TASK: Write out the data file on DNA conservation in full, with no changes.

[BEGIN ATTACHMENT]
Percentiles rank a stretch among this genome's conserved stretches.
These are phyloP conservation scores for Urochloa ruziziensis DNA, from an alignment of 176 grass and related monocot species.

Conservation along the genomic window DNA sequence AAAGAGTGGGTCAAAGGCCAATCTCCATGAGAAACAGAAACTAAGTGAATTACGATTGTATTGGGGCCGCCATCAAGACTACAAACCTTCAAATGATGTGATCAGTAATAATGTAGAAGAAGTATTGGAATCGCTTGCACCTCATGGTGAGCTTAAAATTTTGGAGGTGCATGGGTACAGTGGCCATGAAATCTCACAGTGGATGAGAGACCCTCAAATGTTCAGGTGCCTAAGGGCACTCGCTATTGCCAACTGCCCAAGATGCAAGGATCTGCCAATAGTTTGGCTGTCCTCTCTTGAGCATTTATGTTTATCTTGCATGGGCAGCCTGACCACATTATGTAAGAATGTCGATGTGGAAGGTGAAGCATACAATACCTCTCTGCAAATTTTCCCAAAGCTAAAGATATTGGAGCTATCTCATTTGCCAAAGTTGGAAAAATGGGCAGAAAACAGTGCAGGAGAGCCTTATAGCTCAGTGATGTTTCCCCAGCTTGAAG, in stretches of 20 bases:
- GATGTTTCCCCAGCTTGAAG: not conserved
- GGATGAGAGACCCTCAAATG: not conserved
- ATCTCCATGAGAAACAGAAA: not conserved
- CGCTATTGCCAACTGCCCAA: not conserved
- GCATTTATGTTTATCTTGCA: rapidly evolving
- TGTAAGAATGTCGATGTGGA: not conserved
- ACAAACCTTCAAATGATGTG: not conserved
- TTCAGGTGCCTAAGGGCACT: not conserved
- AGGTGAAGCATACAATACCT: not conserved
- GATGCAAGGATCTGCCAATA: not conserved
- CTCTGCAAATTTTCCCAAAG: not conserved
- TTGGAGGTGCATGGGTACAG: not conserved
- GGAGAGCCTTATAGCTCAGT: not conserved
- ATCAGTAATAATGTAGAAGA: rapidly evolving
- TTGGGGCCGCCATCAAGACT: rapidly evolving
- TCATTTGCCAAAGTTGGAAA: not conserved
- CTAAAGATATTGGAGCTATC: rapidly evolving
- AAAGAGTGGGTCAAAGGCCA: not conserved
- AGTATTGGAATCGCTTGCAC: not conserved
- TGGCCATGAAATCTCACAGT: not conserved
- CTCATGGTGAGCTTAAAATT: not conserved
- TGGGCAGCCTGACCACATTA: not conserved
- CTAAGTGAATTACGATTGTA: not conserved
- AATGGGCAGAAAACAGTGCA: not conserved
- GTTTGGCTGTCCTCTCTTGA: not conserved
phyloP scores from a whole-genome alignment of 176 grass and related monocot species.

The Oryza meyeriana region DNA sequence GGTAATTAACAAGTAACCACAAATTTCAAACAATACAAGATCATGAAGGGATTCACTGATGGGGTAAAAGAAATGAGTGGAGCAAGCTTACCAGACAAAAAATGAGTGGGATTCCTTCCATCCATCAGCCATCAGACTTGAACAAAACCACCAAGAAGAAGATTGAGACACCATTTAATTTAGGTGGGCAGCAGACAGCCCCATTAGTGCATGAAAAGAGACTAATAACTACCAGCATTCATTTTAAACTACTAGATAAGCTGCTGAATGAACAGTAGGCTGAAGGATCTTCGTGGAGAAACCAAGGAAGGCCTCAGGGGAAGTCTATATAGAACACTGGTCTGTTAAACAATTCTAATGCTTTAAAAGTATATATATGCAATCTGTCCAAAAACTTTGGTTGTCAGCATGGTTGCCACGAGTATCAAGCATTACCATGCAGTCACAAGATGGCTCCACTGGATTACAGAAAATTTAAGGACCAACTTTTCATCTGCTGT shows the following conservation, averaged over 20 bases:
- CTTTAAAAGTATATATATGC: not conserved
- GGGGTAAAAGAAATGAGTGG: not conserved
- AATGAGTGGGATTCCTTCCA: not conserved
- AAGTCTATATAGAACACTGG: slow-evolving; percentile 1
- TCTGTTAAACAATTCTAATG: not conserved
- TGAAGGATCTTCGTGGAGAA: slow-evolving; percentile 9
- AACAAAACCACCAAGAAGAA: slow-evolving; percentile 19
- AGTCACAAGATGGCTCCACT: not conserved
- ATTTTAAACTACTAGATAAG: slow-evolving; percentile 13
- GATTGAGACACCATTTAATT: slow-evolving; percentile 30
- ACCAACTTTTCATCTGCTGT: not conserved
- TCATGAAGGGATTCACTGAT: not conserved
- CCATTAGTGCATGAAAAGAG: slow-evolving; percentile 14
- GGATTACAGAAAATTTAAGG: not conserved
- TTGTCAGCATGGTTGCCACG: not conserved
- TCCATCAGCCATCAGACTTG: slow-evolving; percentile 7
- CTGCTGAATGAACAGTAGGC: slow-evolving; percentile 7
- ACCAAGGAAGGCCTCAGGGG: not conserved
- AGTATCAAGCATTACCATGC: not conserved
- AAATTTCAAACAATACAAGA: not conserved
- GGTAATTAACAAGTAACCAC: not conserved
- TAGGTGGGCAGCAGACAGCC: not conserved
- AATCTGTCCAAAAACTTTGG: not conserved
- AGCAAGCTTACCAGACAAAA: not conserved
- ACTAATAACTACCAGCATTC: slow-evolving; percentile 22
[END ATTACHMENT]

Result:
Percentiles rank a stretch among this genome's conserved stretches.
These are phyloP conservation scores for Urochloa ruziziensis DNA, from an alignment of 176 grass and related monocot species.

Conservation along the genomic window DNA sequence AAAGAGTGGGTCAAAGGCCAATCTCCATGAGAAACAGAAACTAAGTGAATTACGATTGTATTGGGGCCGCCATCAAGACTACAAACCTTCAAATGATGTGATCAGTAATAATGTAGAAGAAGTATTGGAATCGCTTGCACCTCATGGTGAGCTTAAAATTTTGGAGGTGCATGGGTACAGTGGCCATGAAATCTCACAGTGGATGAGAGACCCTCAAATGTTCAGGTGCCTAAGGGCACTCGCTATTGCCAACTGCCCAAGATGCAAGGATCTGCCAATAGTTTGGCTGTCCTCTCTTGAGCATTTATGTTTATCTTGCATGGGCAGCCTGACCACATTATGTAAGAATGTCGATGTGGAAGGTGAAGCATACAATACCTCTCTGCAAATTTTCCCAAAGCTAAAGATATTGGAGCTATCTCATTTGCCAAAGTTGGAAAAATGGGCAGAAAACAGTGCAGGAGAGCCTTATAGCTCAGTGATGTTTCCCCAGCTTGAAG, in stretches of 20 bases:
- GATGTTTCCCCAGCTTGAAG: not conserved
- GGATGAGAGACCCTCAAATG: not conserved
- ATCTCCATGAGAAACAGAAA: not conserved
- CGCTATTGCCAACTGCCCAA: not conserved
- GCATTTATGTTTATCTTGCA: rapidly evolving
- TGTAAGAATGTCGATGTGGA: not conserved
- ACAAACCTTCAAATGATGTG: not conserved
- TTCAGGTGCCTAAGGGCACT: not conserved
- AGGTGAAGCATACAATACCT: not conserved
- GATGCAAGGATCTGCCAATA: not conserved
- CTCTGCAAATTTTCCCAAAG: not conserved
- TTGGAGGTGCATGGGTACAG: not conserved
- GGAGAGCCTTATAGCTCAGT: not conserved
- ATCAGTAATAATGTAGAAGA: rapidly evolving
- TTGGGGCCGCCATCAAGACT: rapidly evolving
- TCATTTGCCAAAGTTGGAAA: not conserved
- CTAAAGATATTGGAGCTATC: rapidly evolving
- AAAGAGTGGGTCAAAGGCCA: not conserved
- AGTATTGGAATCGCTTGCAC: not conserved
- TGGCCATGAAATCTCACAGT: not conserved
- CTCATGGTGAGCTTAAAATT: not conserved
- TGGGCAGCCTGACCACATTA: not conserved
- CTAAGTGAATTACGATTGTA: not conserved
- AATGGGCAGAAAACAGTGCA: not conserved
- GTTTGGCTGTCCTCTCTTGA: not conserved
phyloP scores from a whole-genome alignment of 176 grass and related monocot species.

The Oryza meyeriana region DNA sequence GGTAATTAACAAGTAACCACAAATTTCAAACAATACAAGATCATGAAGGGATTCACTGATGGGGTAAAAGAAATGAGTGGAGCAAGCTTACCAGACAAAAAATGAGTGGGATTCCTTCCATCCATCAGCCATCAGACTTGAACAAAACCACCAAGAAGAAGATTGAGACACCATTTAATTTAGGTGGGCAGCAGACAGCCCCATTAGTGCATGAAAAGAGACTAATAACTACCAGCATTCATTTTAAACTACTAGATAAGCTGCTGAATGAACAGTAGGCTGAAGGATCTTCGTGGAGAAACCAAGGAAGGCCTCAGGGGAAGTCTATATAGAACACTGGTCTGTTAAACAATTCTAATGCTTTAAAAGTATATATATGCAATCTGTCCAAAAACTTTGGTTGTCAGCATGGTTGCCACGAGTATCAAGCATTACCATGCAGTCACAAGATGGCTCCACTGGATTACAGAAAATTTAAGGACCAACTTTTCATCTGCTGT shows the following conservation, averaged over 20 bases:
- CTTTAAAAGTATATATATGC: not conserved
- GGGGTAAAAGAAATGAGTGG: not conserved
- AATGAGTGGGATTCCTTCCA: not conserved
- AAGTCTATATAGAACACTGG: slow-evolving; percentile 1
- TCTGTTAAACAATTCTAATG: not conserved
- TGAAGGATCTTCGTGGAGAA: slow-evolving; percentile 9
- AACAAAACCACCAAGAAGAA: slow-evolving; percentile 19
- AGTCACAAGATGGCTCCACT: not conserved
- ATTTTAAACTACTAGATAAG: slow-evolving; percentile 13
- GATTGAGACACCATTTAATT: slow-evolving; percentile 30
- ACCAACTTTTCATCTGCTGT: not conserved
- TCATGAAGGGATTCACTGAT: not conserved
- CCATTAGTGCATGAAAAGAG: slow-evolving; percentile 14
- GGATTACAGAAAATTTAAGG: not conserved
- TTGTCAGCATGGTTGCCACG: not conserved
- TCCATCAGCCATCAGACTTG: slow-evolving; percentile 7
- CTGCTGAATGAACAGTAGGC: slow-evolving; percentile 7
- ACCAAGGAAGGCCTCAGGGG: not conserved
- AGTATCAAGCATTACCATGC: not conserved
- AAATTTCAAACAATACAAGA: not conserved
- GGTAATTAACAAGTAACCAC: not conserved
- TAGGTGGGCAGCAGACAGCC: not conserved
- AATCTGTCCAAAAACTTTGG: not conserved
- AGCAAGCTTACCAGACAAAA: not conserved
- ACTAATAACTACCAGCATTC: slow-evolving; percentile 22